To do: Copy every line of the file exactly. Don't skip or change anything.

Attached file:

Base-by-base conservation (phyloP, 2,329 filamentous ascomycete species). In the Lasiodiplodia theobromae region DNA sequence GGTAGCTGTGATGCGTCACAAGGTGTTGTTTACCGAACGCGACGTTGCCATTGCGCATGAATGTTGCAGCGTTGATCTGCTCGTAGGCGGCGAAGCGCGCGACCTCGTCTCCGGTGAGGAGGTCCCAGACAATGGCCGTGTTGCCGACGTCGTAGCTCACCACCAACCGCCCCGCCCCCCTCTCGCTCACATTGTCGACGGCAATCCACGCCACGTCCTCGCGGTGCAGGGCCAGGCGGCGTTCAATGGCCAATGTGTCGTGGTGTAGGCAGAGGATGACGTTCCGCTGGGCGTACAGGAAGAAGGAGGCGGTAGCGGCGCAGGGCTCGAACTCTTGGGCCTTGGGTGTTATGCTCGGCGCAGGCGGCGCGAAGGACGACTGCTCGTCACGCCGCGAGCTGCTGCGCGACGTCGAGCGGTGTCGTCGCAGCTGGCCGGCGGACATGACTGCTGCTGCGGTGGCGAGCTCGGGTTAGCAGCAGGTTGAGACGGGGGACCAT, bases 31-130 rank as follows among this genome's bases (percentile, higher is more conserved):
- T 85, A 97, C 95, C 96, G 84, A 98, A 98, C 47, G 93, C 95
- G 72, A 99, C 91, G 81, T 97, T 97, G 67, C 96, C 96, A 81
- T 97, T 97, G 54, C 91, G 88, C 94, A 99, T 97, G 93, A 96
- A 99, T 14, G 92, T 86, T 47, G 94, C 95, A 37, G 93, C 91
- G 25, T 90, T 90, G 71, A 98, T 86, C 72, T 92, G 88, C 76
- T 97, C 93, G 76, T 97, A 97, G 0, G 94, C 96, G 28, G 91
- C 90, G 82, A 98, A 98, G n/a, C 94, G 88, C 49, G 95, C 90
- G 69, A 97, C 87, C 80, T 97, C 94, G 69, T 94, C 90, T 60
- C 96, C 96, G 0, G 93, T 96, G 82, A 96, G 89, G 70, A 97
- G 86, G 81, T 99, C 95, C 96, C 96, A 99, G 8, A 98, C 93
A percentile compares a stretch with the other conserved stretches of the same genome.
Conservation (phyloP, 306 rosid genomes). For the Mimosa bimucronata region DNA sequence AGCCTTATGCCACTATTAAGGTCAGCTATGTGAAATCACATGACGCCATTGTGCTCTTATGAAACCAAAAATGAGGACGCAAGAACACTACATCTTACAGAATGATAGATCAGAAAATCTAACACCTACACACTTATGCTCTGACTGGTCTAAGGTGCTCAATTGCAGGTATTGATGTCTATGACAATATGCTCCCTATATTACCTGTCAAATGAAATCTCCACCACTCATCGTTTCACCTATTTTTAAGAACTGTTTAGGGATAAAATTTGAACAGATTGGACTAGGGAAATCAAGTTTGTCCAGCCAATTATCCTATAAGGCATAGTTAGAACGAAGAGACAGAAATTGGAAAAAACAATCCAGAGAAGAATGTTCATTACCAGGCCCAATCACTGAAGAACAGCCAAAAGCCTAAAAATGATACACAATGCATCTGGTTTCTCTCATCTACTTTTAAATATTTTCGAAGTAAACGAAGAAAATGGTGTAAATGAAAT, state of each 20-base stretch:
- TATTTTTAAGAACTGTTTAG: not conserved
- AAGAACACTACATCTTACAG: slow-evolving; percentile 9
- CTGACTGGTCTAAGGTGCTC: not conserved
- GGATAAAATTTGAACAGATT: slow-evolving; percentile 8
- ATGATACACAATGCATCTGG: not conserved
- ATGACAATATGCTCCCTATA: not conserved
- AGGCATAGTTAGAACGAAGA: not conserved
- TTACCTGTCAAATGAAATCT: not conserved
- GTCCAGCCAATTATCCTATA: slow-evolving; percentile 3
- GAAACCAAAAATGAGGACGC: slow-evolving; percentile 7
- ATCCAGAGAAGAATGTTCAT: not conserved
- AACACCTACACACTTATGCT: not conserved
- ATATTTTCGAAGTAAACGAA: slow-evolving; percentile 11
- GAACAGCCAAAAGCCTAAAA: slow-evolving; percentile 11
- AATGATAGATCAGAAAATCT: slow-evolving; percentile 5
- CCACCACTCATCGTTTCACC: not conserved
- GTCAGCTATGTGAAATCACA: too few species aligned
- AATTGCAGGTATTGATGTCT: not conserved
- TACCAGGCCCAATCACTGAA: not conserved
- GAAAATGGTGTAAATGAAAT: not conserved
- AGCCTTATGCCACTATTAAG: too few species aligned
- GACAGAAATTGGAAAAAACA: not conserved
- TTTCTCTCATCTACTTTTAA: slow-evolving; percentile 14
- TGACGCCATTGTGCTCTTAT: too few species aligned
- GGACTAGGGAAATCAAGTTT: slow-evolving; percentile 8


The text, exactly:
Base-by-base conservation (phyloP, 2,329 filamentous ascomycete species). In the Lasiodiplodia theobromae region DNA sequence GGTAGCTGTGATGCGTCACAAGGTGTTGTTTACCGAACGCGACGTTGCCATTGCGCATGAATGTTGCAGCGTTGATCTGCTCGTAGGCGGCGAAGCGCGCGACCTCGTCTCCGGTGAGGAGGTCCCAGACAATGGCCGTGTTGCCGACGTCGTAGCTCACCACCAACCGCCCCGCCCCCCTCTCGCTCACATTGTCGACGGCAATCCACGCCACGTCCTCGCGGTGCAGGGCCAGGCGGCGTTCAATGGCCAATGTGTCGTGGTGTAGGCAGAGGATGACGTTCCGCTGGGCGTACAGGAAGAAGGAGGCGGTAGCGGCGCAGGGCTCGAACTCTTGGGCCTTGGGTGTTATGCTCGGCGCAGGCGGCGCGAAGGACGACTGCTCGTCACGCCGCGAGCTGCTGCGCGACGTCGAGCGGTGTCGTCGCAGCTGGCCGGCGGACATGACTGCTGCTGCGGTGGCGAGCTCGGGTTAGCAGCAGGTTGAGACGGGGGACCAT, bases 31-130 rank as follows among this genome's bases (percentile, higher is more conserved):
- T 85, A 97, C 95, C 96, G 84, A 98, A 98, C 47, G 93, C 95
- G 72, A 99, C 91, G 81, T 97, T 97, G 67, C 96, C 96, A 81
- T 97, T 97, G 54, C 91, G 88, C 94, A 99, T 97, G 93, A 96
- A 99, T 14, G 92, T 86, T 47, G 94, C 95, A 37, G 93, C 91
- G 25, T 90, T 90, G 71, A 98, T 86, C 72, T 92, G 88, C 76
- T 97, C 93, G 76, T 97, A 97, G 0, G 94, C 96, G 28, G 91
- C 90, G 82, A 98, A 98, G n/a, C 94, G 88, C 49, G 95, C 90
- G 69, A 97, C 87, C 80, T 97, C 94, G 69, T 94, C 90, T 60
- C 96, C 96, G 0, G 93, T 96, G 82, A 96, G 89, G 70, A 97
- G 86, G 81, T 99, C 95, C 96, C 96, A 99, G 8, A 98, C 93
A percentile compares a stretch with the other conserved stretches of the same genome.
Conservation (phyloP, 306 rosid genomes). For the Mimosa bimucronata region DNA sequence AGCCTTATGCCACTATTAAGGTCAGCTATGTGAAATCACATGACGCCATTGTGCTCTTATGAAACCAAAAATGAGGACGCAAGAACACTACATCTTACAGAATGATAGATCAGAAAATCTAACACCTACACACTTATGCTCTGACTGGTCTAAGGTGCTCAATTGCAGGTATTGATGTCTATGACAATATGCTCCCTATATTACCTGTCAAATGAAATCTCCACCACTCATCGTTTCACCTATTTTTAAGAACTGTTTAGGGATAAAATTTGAACAGATTGGACTAGGGAAATCAAGTTTGTCCAGCCAATTATCCTATAAGGCATAGTTAGAACGAAGAGACAGAAATTGGAAAAAACAATCCAGAGAAGAATGTTCATTACCAGGCCCAATCACTGAAGAACAGCCAAAAGCCTAAAAATGATACACAATGCATCTGGTTTCTCTCATCTACTTTTAAATATTTTCGAAGTAAACGAAGAAAATGGTGTAAATGAAAT, state of each 20-base stretch:
- TATTTTTAAGAACTGTTTAG: not conserved
- AAGAACACTACATCTTACAG: slow-evolving; percentile 9
- CTGACTGGTCTAAGGTGCTC: not conserved
- GGATAAAATTTGAACAGATT: slow-evolving; percentile 8
- ATGATACACAATGCATCTGG: not conserved
- ATGACAATATGCTCCCTATA: not conserved
- AGGCATAGTTAGAACGAAGA: not conserved
- TTACCTGTCAAATGAAATCT: not conserved
- GTCCAGCCAATTATCCTATA: slow-evolving; percentile 3
- GAAACCAAAAATGAGGACGC: slow-evolving; percentile 7
- ATCCAGAGAAGAATGTTCAT: not conserved
- AACACCTACACACTTATGCT: not conserved
- ATATTTTCGAAGTAAACGAA: slow-evolving; percentile 11
- GAACAGCCAAAAGCCTAAAA: slow-evolving; percentile 11
- AATGATAGATCAGAAAATCT: slow-evolving; percentile 5
- CCACCACTCATCGTTTCACC: not conserved
- GTCAGCTATGTGAAATCACA: too few species aligned
- AATTGCAGGTATTGATGTCT: not conserved
- TACCAGGCCCAATCACTGAA: not conserved
- GAAAATGGTGTAAATGAAAT: not conserved
- AGCCTTATGCCACTATTAAG: too few species aligned
- GACAGAAATTGGAAAAAACA: not conserved
- TTTCTCTCATCTACTTTTAA: slow-evolving; percentile 14
- TGACGCCATTGTGCTCTTAT: too few species aligned
- GGACTAGGGAAATCAAGTTT: slow-evolving; percentile 8